Self Defence and the Rule of Law

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Self Defence and the Rule of Law
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There is no gainsaying the fact that security of lives and property is the primary responsibility of government across all climes.

Nigeria as a nation is not an exception and could boast of security apparatus to maintain law and order as well as defend her territories against invasion and other security threats.

It is suffice to say that Nigerian security agencies have demonstrated the highest level of professionalism, diligence, doggedness, discipline and integrity in the peace mission operations in Africa and beyond.

However, recent happenings have raised serious concern on the capability of Nigerian security agencies in the task of protecting people as security breaches remain unabated.

The country, therefore, is grappling with recurring cases of terrorism, herdsmen /farmer’s clashes, insurgency, abduction and bunkering.

In January this year only, available statistics show that over 120 people were sent to their early grave allegedly due to herdsmen/farmers clashes in Benue and Taraba states, while uncountable number sustained varying degrees of injuries.

These unfortunate shedding of blood across the country which had defied solutions might have compelled retired general and former Minister of Defence, Theophilous Danjuma to call for self defence.

This volatile statement from an elder statesman has generated mixed feelings among Nigerians. Some see the action as uncalled for, it could do more harm than good

The senior special assistant to President Muhammadu Buhari on media and Publicity, Mr. Garba Sheu while reacting to the statement, pointed out that the defense must be within the ambit of the law.

According to him, self defence which is the use of reasonable force to protect oneself or members of one family, is entrenched in the law of the land, which only allowed when four principal elements are proved

The elements are an unprovoked attack which threatens imminent injury or death, an objectively reasonable degree of force used in response to and an objectively reasonable fear of injury or death.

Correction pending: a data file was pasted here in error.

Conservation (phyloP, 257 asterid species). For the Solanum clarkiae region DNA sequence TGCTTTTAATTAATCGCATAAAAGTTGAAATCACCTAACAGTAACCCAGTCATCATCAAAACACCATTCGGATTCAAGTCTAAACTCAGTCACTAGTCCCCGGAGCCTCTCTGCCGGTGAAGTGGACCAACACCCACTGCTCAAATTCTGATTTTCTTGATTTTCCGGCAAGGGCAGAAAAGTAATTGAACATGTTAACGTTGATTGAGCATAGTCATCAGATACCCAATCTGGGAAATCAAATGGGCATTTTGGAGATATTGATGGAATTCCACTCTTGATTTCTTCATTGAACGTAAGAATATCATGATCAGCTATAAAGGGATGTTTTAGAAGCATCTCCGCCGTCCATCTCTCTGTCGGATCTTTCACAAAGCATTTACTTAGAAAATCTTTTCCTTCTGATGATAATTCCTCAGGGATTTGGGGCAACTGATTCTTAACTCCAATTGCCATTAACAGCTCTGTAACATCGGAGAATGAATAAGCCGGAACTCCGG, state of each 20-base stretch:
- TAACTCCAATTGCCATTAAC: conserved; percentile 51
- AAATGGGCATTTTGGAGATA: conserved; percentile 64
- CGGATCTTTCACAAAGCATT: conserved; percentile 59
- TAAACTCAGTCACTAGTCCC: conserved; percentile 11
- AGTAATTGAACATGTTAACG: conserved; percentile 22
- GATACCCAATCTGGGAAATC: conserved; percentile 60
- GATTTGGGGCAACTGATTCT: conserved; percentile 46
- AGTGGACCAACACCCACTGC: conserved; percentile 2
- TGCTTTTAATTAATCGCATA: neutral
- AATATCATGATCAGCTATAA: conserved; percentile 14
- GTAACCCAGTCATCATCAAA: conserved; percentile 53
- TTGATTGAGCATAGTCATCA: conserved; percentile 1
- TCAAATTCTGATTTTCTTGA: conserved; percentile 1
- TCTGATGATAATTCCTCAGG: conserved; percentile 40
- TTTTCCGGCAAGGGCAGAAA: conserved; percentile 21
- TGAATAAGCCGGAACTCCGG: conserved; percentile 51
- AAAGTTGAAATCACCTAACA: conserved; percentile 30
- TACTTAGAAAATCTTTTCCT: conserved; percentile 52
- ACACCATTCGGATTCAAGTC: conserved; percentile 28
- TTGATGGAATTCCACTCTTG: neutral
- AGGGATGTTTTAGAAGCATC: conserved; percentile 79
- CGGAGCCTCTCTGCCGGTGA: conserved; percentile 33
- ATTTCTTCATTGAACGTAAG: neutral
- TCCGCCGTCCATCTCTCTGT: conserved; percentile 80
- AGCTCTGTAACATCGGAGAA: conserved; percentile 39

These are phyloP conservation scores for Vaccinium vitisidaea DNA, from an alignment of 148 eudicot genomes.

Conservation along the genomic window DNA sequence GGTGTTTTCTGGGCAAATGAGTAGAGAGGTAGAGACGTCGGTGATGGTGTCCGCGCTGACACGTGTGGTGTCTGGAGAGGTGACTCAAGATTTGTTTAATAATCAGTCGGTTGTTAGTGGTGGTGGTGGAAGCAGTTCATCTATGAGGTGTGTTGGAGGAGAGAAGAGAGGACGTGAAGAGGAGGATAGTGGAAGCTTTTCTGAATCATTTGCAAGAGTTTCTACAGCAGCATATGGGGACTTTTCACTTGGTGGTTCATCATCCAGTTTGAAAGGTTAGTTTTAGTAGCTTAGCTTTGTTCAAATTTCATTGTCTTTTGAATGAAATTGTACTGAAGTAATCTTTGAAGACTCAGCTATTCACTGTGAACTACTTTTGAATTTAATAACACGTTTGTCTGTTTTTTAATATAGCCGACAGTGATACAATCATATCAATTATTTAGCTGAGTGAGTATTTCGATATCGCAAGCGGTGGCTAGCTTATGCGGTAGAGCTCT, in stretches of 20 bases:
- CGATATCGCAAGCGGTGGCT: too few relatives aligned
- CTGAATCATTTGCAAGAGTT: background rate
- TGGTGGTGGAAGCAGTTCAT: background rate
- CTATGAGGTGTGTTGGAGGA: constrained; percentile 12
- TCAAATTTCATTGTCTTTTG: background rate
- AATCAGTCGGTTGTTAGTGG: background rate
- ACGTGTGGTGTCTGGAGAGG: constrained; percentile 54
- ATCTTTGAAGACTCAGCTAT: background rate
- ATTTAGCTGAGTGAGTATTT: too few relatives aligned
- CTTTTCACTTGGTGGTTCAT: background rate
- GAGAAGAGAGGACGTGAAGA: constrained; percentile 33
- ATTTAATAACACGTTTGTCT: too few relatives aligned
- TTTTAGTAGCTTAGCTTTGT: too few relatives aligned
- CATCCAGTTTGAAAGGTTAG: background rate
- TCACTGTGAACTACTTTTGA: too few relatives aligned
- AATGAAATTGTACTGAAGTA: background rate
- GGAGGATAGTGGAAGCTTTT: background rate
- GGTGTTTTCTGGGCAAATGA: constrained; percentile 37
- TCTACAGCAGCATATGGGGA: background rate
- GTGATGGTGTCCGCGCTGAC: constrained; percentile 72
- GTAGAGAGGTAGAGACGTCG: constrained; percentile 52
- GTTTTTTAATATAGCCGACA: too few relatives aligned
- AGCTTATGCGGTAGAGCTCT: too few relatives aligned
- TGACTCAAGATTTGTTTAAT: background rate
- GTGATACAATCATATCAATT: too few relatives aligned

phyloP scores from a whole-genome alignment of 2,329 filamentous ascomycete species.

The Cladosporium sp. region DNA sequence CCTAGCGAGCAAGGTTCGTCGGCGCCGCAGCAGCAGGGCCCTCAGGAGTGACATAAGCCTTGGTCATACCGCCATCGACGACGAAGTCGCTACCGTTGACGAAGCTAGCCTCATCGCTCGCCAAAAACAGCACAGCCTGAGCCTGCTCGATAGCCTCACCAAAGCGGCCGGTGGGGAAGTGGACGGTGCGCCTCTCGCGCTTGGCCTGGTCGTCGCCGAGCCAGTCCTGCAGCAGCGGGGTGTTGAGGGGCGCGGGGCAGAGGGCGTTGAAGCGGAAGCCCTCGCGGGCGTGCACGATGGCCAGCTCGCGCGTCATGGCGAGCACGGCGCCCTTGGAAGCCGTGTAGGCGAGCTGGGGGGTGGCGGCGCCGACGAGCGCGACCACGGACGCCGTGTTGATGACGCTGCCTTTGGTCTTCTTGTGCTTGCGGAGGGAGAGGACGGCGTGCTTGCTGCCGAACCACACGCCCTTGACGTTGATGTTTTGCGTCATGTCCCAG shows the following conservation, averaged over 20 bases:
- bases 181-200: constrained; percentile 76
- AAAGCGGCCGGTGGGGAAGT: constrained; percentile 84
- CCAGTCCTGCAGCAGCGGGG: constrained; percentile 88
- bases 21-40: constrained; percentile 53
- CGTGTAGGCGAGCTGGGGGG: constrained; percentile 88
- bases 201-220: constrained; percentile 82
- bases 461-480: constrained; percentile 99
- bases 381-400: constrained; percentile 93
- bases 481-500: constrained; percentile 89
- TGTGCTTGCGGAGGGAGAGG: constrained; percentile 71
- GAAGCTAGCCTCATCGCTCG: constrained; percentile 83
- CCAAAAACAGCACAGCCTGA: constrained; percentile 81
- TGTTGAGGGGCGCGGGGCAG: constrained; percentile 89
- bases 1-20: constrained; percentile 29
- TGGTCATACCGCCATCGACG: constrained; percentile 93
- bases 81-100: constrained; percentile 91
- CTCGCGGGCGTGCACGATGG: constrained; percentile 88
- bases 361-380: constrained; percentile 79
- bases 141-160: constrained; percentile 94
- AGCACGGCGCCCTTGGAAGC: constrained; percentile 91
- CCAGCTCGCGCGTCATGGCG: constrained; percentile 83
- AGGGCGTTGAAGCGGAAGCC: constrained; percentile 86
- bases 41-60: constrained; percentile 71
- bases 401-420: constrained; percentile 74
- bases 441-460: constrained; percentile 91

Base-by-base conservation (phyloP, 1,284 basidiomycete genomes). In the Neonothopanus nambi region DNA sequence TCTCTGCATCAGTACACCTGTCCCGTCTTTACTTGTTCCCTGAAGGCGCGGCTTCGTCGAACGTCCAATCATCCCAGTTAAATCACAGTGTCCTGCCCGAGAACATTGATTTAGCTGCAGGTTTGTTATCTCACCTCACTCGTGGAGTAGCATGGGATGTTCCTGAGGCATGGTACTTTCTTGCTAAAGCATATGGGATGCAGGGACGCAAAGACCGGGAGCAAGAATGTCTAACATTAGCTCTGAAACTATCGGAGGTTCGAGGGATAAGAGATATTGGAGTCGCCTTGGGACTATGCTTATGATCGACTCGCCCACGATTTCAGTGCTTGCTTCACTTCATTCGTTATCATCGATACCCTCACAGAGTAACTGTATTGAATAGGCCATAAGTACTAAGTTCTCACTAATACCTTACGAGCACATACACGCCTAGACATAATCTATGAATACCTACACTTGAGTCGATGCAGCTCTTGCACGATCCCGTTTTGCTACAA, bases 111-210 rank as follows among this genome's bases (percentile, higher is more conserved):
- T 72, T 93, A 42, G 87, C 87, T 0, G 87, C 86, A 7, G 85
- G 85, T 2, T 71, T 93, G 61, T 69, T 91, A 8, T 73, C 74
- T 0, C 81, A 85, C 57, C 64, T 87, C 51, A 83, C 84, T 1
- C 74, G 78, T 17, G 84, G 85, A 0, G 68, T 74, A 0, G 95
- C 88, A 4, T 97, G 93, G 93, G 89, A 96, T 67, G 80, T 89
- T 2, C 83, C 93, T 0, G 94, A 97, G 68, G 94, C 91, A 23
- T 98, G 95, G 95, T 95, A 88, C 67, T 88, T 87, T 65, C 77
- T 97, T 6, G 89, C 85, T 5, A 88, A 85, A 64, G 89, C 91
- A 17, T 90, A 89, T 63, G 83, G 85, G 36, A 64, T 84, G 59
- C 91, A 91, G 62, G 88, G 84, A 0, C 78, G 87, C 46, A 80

It is apparent that the interpretation which is cumbersome is not the best option rather, the protection of lives and properties.

As good as the call for self defence is, it can be hijacked by people with sinister thoughts to perpetrate their selfish and nefarious interests.

More importantly, Nigeria is a developing nation is not ripe enough for such a call, as arbitrary acquisition of weapons by the citizens would portend more danger for the nation on the long run.

Nigerians should realise that no meaningful development could take place in an environment where blood shedding and other forms of intolerance are the order of the day.

Rather than embarking on self defence, the Federal Government as a matter of urgency, should adequately equip all the nation’s security agencies to enable them be alive to their responsibilities.

The security agencies should shun all forms of the alleged ethnic bias by treating all citizens equally irrespective of their, tribal, religious or political leanings.

The citizens also owe a duty to give adequate information to the security agents of any suspicious movements. On no account should they harbour terrorists in the name of ethnic or religious coloration.

It is when there is collaboration between the security agents and the citizens that the nation could be rid of terrorism and other criminal activities.

Iyabo Adebisi

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